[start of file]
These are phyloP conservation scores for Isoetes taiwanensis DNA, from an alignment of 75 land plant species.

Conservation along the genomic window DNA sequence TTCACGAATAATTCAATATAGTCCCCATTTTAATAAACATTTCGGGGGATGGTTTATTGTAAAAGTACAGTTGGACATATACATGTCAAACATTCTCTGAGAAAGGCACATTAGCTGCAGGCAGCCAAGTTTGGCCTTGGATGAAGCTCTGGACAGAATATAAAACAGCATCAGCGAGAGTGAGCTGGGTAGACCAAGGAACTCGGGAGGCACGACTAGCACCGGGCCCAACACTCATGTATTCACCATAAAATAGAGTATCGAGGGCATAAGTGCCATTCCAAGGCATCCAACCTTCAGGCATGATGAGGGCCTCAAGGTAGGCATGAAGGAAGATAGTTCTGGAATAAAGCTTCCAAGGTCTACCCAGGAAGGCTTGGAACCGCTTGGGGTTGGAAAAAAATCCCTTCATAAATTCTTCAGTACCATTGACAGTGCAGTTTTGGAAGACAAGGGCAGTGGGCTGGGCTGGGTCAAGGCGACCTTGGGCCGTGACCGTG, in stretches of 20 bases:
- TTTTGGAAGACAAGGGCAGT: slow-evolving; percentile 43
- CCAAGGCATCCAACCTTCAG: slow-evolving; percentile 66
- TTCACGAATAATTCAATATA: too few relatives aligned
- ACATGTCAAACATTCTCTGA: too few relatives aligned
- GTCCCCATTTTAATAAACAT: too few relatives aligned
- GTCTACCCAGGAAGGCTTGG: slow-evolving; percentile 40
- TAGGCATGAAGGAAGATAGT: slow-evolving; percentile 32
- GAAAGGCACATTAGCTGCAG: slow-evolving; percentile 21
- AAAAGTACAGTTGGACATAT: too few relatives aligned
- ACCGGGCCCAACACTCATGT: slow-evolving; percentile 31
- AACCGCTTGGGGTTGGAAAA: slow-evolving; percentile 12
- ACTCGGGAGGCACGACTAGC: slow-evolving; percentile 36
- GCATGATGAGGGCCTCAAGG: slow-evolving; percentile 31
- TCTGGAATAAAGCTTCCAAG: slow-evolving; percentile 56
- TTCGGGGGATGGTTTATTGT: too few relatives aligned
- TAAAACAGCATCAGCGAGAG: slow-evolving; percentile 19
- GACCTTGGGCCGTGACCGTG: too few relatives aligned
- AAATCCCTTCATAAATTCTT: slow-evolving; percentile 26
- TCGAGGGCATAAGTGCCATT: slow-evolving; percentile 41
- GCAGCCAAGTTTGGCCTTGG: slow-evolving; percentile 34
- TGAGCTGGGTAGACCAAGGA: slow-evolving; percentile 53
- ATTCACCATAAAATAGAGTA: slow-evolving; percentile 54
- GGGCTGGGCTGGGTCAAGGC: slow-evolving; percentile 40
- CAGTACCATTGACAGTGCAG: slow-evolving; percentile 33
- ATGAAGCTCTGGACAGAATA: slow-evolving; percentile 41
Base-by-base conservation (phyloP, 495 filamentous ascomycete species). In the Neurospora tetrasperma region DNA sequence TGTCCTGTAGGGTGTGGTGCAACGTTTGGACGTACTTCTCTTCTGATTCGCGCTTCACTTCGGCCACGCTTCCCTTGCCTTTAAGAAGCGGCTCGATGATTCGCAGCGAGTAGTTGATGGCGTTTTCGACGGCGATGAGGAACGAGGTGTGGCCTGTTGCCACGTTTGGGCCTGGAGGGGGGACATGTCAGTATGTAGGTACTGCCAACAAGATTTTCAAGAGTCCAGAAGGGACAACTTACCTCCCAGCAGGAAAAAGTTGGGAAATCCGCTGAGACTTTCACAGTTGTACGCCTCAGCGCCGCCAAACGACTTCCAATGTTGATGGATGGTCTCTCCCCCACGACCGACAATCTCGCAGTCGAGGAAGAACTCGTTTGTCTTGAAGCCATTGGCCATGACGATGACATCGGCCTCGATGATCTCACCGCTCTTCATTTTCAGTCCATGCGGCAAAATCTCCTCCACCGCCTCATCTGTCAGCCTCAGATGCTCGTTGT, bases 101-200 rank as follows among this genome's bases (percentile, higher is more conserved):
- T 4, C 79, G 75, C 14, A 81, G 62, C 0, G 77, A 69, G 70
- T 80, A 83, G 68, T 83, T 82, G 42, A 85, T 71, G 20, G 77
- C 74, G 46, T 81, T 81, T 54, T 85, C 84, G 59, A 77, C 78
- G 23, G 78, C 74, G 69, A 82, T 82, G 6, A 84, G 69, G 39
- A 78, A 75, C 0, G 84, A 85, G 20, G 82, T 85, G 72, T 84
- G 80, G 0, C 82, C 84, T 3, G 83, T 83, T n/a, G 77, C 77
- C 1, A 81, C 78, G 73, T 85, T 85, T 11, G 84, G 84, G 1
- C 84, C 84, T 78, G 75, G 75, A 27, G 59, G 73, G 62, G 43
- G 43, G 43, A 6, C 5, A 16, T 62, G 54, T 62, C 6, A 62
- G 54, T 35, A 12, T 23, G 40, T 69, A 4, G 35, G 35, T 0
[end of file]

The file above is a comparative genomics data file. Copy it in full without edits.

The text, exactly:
These are phyloP conservation scores for Isoetes taiwanensis DNA, from an alignment of 75 land plant species.

Conservation along the genomic window DNA sequence TTCACGAATAATTCAATATAGTCCCCATTTTAATAAACATTTCGGGGGATGGTTTATTGTAAAAGTACAGTTGGACATATACATGTCAAACATTCTCTGAGAAAGGCACATTAGCTGCAGGCAGCCAAGTTTGGCCTTGGATGAAGCTCTGGACAGAATATAAAACAGCATCAGCGAGAGTGAGCTGGGTAGACCAAGGAACTCGGGAGGCACGACTAGCACCGGGCCCAACACTCATGTATTCACCATAAAATAGAGTATCGAGGGCATAAGTGCCATTCCAAGGCATCCAACCTTCAGGCATGATGAGGGCCTCAAGGTAGGCATGAAGGAAGATAGTTCTGGAATAAAGCTTCCAAGGTCTACCCAGGAAGGCTTGGAACCGCTTGGGGTTGGAAAAAAATCCCTTCATAAATTCTTCAGTACCATTGACAGTGCAGTTTTGGAAGACAAGGGCAGTGGGCTGGGCTGGGTCAAGGCGACCTTGGGCCGTGACCGTG, in stretches of 20 bases:
- TTTTGGAAGACAAGGGCAGT: slow-evolving; percentile 43
- CCAAGGCATCCAACCTTCAG: slow-evolving; percentile 66
- TTCACGAATAATTCAATATA: too few relatives aligned
- ACATGTCAAACATTCTCTGA: too few relatives aligned
- GTCCCCATTTTAATAAACAT: too few relatives aligned
- GTCTACCCAGGAAGGCTTGG: slow-evolving; percentile 40
- TAGGCATGAAGGAAGATAGT: slow-evolving; percentile 32
- GAAAGGCACATTAGCTGCAG: slow-evolving; percentile 21
- AAAAGTACAGTTGGACATAT: too few relatives aligned
- ACCGGGCCCAACACTCATGT: slow-evolving; percentile 31
- AACCGCTTGGGGTTGGAAAA: slow-evolving; percentile 12
- ACTCGGGAGGCACGACTAGC: slow-evolving; percentile 36
- GCATGATGAGGGCCTCAAGG: slow-evolving; percentile 31
- TCTGGAATAAAGCTTCCAAG: slow-evolving; percentile 56
- TTCGGGGGATGGTTTATTGT: too few relatives aligned
- TAAAACAGCATCAGCGAGAG: slow-evolving; percentile 19
- GACCTTGGGCCGTGACCGTG: too few relatives aligned
- AAATCCCTTCATAAATTCTT: slow-evolving; percentile 26
- TCGAGGGCATAAGTGCCATT: slow-evolving; percentile 41
- GCAGCCAAGTTTGGCCTTGG: slow-evolving; percentile 34
- TGAGCTGGGTAGACCAAGGA: slow-evolving; percentile 53
- ATTCACCATAAAATAGAGTA: slow-evolving; percentile 54
- GGGCTGGGCTGGGTCAAGGC: slow-evolving; percentile 40
- CAGTACCATTGACAGTGCAG: slow-evolving; percentile 33
- ATGAAGCTCTGGACAGAATA: slow-evolving; percentile 41
Base-by-base conservation (phyloP, 495 filamentous ascomycete species). In the Neurospora tetrasperma region DNA sequence TGTCCTGTAGGGTGTGGTGCAACGTTTGGACGTACTTCTCTTCTGATTCGCGCTTCACTTCGGCCACGCTTCCCTTGCCTTTAAGAAGCGGCTCGATGATTCGCAGCGAGTAGTTGATGGCGTTTTCGACGGCGATGAGGAACGAGGTGTGGCCTGTTGCCACGTTTGGGCCTGGAGGGGGGACATGTCAGTATGTAGGTACTGCCAACAAGATTTTCAAGAGTCCAGAAGGGACAACTTACCTCCCAGCAGGAAAAAGTTGGGAAATCCGCTGAGACTTTCACAGTTGTACGCCTCAGCGCCGCCAAACGACTTCCAATGTTGATGGATGGTCTCTCCCCCACGACCGACAATCTCGCAGTCGAGGAAGAACTCGTTTGTCTTGAAGCCATTGGCCATGACGATGACATCGGCCTCGATGATCTCACCGCTCTTCATTTTCAGTCCATGCGGCAAAATCTCCTCCACCGCCTCATCTGTCAGCCTCAGATGCTCGTTGT, bases 101-200 rank as follows among this genome's bases (percentile, higher is more conserved):
- T 4, C 79, G 75, C 14, A 81, G 62, C 0, G 77, A 69, G 70
- T 80, A 83, G 68, T 83, T 82, G 42, A 85, T 71, G 20, G 77
- C 74, G 46, T 81, T 81, T 54, T 85, C 84, G 59, A 77, C 78
- G 23, G 78, C 74, G 69, A 82, T 82, G 6, A 84, G 69, G 39
- A 78, A 75, C 0, G 84, A 85, G 20, G 82, T 85, G 72, T 84
- G 80, G 0, C 82, C 84, T 3, G 83, T 83, T n/a, G 77, C 77
- C 1, A 81, C 78, G 73, T 85, T 85, T 11, G 84, G 84, G 1
- C 84, C 84, T 78, G 75, G 75, A 27, G 59, G 73, G 62, G 43
- G 43, G 43, A 6, C 5, A 16, T 62, G 54, T 62, C 6, A 62
- G 54, T 35, A 12, T 23, G 40, T 69, A 4, G 35, G 35, T 0